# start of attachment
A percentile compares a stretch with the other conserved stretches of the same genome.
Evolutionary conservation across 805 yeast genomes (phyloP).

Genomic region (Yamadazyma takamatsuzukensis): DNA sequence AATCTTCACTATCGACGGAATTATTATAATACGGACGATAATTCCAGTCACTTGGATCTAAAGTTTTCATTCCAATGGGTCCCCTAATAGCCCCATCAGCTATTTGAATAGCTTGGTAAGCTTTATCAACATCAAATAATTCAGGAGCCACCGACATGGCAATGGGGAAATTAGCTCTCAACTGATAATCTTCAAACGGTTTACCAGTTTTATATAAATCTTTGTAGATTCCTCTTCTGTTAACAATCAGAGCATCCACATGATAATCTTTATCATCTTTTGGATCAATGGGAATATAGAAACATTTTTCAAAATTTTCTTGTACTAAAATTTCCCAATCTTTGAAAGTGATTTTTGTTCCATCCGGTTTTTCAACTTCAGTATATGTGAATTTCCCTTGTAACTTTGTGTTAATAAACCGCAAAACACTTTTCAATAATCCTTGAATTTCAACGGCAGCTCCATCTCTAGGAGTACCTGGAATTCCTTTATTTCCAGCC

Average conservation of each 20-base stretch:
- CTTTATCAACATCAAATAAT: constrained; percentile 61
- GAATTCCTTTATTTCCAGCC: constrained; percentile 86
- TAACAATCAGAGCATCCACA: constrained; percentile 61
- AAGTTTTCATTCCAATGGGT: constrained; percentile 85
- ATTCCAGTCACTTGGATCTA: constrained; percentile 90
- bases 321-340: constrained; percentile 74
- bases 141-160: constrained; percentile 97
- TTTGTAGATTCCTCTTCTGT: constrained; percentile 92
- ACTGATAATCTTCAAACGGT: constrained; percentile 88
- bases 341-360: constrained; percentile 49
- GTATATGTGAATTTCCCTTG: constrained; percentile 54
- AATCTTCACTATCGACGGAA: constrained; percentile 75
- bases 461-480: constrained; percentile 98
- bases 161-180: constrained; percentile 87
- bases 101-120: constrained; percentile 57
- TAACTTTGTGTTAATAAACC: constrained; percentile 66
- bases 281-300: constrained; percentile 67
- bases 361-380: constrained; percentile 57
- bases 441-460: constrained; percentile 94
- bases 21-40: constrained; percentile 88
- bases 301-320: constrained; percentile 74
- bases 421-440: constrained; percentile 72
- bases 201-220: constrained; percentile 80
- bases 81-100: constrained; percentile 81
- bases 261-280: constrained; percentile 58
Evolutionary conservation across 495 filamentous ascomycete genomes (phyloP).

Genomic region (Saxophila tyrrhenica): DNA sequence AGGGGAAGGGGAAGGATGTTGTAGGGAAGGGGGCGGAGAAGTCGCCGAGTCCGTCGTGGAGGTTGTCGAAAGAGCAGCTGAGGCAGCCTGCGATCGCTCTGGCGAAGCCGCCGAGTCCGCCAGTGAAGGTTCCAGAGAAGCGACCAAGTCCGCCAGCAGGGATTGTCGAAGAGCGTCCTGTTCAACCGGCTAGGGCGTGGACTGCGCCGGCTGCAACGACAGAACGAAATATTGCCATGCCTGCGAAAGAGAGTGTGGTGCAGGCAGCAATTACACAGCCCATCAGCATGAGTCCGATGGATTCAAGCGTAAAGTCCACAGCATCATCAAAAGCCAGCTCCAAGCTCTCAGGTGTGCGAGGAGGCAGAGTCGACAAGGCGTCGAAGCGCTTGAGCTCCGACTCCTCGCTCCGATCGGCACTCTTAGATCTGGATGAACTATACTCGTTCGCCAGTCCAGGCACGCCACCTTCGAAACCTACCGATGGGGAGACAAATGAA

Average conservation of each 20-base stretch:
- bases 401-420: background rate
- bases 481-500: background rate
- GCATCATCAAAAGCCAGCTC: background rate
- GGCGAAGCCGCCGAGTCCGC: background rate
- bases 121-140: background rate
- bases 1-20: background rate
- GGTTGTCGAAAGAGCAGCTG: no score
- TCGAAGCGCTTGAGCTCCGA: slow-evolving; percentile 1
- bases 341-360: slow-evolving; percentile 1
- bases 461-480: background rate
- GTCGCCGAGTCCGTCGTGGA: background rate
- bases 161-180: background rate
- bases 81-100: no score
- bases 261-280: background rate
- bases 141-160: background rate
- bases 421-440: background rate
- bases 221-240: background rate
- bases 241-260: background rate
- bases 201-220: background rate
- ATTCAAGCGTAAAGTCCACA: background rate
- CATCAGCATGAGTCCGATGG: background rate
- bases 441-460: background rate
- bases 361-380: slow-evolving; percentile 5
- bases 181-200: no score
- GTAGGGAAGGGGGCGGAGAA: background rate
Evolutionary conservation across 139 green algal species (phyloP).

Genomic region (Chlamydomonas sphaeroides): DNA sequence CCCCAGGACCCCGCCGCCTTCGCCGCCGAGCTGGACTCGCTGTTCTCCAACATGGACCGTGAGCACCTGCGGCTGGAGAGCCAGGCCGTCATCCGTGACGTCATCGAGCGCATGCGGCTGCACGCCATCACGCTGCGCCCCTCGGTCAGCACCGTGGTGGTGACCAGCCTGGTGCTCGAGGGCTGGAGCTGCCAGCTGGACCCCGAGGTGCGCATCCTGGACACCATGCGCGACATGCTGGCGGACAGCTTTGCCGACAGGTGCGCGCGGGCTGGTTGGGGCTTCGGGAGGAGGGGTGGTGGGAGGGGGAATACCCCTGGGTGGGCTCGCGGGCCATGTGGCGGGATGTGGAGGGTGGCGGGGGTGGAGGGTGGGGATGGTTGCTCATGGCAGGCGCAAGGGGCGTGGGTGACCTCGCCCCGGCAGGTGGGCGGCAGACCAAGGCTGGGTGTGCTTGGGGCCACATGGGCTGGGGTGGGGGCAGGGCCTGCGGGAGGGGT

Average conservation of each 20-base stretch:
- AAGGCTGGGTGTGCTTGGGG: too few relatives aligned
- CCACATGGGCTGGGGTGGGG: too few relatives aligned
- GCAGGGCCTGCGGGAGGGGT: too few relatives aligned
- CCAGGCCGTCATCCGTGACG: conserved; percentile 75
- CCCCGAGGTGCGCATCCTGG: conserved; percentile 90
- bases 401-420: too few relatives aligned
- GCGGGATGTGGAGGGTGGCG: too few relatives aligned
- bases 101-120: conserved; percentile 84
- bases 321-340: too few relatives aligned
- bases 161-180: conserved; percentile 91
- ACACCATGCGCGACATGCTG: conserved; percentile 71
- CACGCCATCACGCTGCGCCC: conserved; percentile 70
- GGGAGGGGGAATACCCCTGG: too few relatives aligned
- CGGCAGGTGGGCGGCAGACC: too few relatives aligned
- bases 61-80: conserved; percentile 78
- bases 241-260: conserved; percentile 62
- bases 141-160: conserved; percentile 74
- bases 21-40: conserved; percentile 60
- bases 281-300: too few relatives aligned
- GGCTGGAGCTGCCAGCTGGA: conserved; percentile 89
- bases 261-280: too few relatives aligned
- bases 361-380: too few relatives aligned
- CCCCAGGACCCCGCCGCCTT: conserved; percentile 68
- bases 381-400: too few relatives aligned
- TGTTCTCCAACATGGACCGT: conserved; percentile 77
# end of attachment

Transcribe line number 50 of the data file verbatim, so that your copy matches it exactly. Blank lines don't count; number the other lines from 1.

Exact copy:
- bases 241-260: background rate